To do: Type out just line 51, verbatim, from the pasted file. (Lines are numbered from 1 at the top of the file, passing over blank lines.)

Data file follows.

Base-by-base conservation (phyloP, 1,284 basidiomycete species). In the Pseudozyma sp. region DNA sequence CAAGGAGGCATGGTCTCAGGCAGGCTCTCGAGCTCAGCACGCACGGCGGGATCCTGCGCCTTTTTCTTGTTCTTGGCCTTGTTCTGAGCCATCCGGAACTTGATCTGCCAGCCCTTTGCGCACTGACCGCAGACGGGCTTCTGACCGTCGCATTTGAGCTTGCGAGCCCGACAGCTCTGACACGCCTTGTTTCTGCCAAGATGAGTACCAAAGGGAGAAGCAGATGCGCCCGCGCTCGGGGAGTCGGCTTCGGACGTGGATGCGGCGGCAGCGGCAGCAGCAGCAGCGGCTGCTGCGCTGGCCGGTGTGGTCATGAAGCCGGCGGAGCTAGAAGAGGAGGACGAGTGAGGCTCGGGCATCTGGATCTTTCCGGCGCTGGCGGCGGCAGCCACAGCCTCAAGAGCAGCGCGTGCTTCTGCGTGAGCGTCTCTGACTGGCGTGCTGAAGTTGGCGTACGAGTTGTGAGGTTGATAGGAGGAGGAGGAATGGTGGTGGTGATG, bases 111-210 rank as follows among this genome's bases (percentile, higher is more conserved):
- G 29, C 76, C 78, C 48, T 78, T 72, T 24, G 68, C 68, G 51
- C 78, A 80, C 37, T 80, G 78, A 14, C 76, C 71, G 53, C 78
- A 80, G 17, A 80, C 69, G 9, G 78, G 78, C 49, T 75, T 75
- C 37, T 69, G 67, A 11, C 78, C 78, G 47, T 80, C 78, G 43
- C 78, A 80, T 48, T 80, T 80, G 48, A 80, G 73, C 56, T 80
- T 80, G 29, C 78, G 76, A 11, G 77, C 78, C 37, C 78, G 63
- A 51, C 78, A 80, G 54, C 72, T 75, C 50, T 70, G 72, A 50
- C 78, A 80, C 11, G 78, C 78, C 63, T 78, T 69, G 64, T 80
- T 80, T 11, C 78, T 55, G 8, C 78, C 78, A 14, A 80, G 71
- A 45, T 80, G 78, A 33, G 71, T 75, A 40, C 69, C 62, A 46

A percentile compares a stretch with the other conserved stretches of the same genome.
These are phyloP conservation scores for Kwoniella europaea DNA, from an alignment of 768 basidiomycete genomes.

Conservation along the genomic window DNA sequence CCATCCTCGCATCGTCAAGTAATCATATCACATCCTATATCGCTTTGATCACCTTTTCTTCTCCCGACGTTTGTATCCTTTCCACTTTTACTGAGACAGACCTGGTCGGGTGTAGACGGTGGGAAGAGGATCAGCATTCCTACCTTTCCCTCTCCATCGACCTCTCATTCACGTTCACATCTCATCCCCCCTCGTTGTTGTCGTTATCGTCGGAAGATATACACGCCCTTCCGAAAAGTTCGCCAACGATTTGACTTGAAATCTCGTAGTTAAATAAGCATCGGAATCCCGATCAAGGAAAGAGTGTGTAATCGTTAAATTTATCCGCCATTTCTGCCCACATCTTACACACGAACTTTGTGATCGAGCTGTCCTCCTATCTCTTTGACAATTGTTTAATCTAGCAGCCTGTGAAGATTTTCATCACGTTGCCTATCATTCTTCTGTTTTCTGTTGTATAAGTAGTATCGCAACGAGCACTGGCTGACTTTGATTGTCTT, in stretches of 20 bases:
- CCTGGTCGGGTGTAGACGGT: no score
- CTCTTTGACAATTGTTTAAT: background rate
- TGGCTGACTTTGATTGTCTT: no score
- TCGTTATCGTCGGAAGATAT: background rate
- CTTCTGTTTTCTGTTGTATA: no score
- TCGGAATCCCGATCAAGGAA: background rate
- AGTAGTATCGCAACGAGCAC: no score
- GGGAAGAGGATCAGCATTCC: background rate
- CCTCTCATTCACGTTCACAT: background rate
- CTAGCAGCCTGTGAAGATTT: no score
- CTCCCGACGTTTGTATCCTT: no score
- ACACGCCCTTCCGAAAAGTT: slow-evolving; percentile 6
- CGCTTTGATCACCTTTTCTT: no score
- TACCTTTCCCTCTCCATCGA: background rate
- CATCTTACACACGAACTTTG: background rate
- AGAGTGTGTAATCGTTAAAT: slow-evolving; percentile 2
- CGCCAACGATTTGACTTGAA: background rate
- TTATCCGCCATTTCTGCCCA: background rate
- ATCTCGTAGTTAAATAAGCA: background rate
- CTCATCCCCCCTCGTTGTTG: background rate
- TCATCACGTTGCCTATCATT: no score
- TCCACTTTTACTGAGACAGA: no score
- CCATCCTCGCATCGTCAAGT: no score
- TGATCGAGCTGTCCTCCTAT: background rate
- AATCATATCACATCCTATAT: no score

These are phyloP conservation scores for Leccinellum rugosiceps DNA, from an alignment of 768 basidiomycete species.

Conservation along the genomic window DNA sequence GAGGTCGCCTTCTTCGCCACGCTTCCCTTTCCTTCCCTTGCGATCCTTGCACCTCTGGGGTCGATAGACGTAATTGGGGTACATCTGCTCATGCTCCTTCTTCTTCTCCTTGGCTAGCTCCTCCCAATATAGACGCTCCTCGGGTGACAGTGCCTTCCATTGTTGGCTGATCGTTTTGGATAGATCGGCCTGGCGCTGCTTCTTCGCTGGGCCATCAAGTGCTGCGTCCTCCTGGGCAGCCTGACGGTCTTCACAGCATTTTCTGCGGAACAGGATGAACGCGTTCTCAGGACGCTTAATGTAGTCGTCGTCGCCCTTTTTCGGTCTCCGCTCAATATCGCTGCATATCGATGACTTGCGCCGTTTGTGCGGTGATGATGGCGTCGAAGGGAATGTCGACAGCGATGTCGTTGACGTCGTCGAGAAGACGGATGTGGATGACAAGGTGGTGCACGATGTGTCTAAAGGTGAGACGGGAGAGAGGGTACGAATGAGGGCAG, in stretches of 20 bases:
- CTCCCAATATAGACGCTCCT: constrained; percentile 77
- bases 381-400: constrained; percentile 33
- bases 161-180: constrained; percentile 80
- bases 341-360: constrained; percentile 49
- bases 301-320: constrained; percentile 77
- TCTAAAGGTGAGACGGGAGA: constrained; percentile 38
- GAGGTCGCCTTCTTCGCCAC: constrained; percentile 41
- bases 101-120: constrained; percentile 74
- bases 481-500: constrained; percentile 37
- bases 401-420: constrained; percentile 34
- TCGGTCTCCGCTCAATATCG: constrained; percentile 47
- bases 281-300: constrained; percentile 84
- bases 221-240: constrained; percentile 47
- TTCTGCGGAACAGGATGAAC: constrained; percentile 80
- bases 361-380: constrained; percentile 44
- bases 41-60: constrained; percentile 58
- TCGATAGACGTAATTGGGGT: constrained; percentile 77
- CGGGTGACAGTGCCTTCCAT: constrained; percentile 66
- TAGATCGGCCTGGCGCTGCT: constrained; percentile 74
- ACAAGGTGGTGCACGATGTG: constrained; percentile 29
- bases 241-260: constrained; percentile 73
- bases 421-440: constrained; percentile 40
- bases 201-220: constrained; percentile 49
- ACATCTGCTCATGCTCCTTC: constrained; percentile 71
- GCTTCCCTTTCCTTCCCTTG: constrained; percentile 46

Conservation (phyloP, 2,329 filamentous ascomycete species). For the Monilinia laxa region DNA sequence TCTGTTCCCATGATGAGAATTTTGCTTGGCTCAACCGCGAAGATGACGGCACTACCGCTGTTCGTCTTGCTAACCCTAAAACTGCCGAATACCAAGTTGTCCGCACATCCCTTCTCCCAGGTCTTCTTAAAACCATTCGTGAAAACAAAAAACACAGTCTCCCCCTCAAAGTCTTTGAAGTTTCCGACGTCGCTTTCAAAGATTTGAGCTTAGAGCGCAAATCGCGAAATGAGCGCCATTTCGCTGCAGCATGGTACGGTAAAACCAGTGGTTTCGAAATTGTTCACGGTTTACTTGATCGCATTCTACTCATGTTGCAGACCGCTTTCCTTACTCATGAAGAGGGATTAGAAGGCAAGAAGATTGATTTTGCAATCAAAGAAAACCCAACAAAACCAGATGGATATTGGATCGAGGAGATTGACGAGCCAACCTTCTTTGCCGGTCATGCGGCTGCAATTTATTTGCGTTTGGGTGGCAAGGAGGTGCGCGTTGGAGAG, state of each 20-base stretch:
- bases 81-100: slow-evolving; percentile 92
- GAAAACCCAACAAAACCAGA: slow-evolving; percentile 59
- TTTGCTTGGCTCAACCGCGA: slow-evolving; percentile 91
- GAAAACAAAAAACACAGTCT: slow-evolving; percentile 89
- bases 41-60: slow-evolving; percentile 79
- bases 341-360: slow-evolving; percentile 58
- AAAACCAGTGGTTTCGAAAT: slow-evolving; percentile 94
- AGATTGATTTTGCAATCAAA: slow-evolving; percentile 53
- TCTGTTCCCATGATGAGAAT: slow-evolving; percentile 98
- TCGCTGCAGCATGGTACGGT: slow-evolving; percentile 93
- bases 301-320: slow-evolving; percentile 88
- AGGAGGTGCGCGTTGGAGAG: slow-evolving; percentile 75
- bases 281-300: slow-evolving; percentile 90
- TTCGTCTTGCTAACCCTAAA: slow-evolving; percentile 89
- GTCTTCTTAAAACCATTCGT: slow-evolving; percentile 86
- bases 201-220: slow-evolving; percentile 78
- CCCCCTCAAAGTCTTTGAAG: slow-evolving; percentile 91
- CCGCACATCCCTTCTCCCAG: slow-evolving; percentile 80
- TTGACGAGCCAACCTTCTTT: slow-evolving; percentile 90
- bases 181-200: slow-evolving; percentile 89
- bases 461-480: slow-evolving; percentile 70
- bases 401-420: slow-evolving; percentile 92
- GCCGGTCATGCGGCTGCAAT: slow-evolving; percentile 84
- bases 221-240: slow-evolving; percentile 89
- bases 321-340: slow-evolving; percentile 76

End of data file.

- bases 401-420: constrained; percentile 34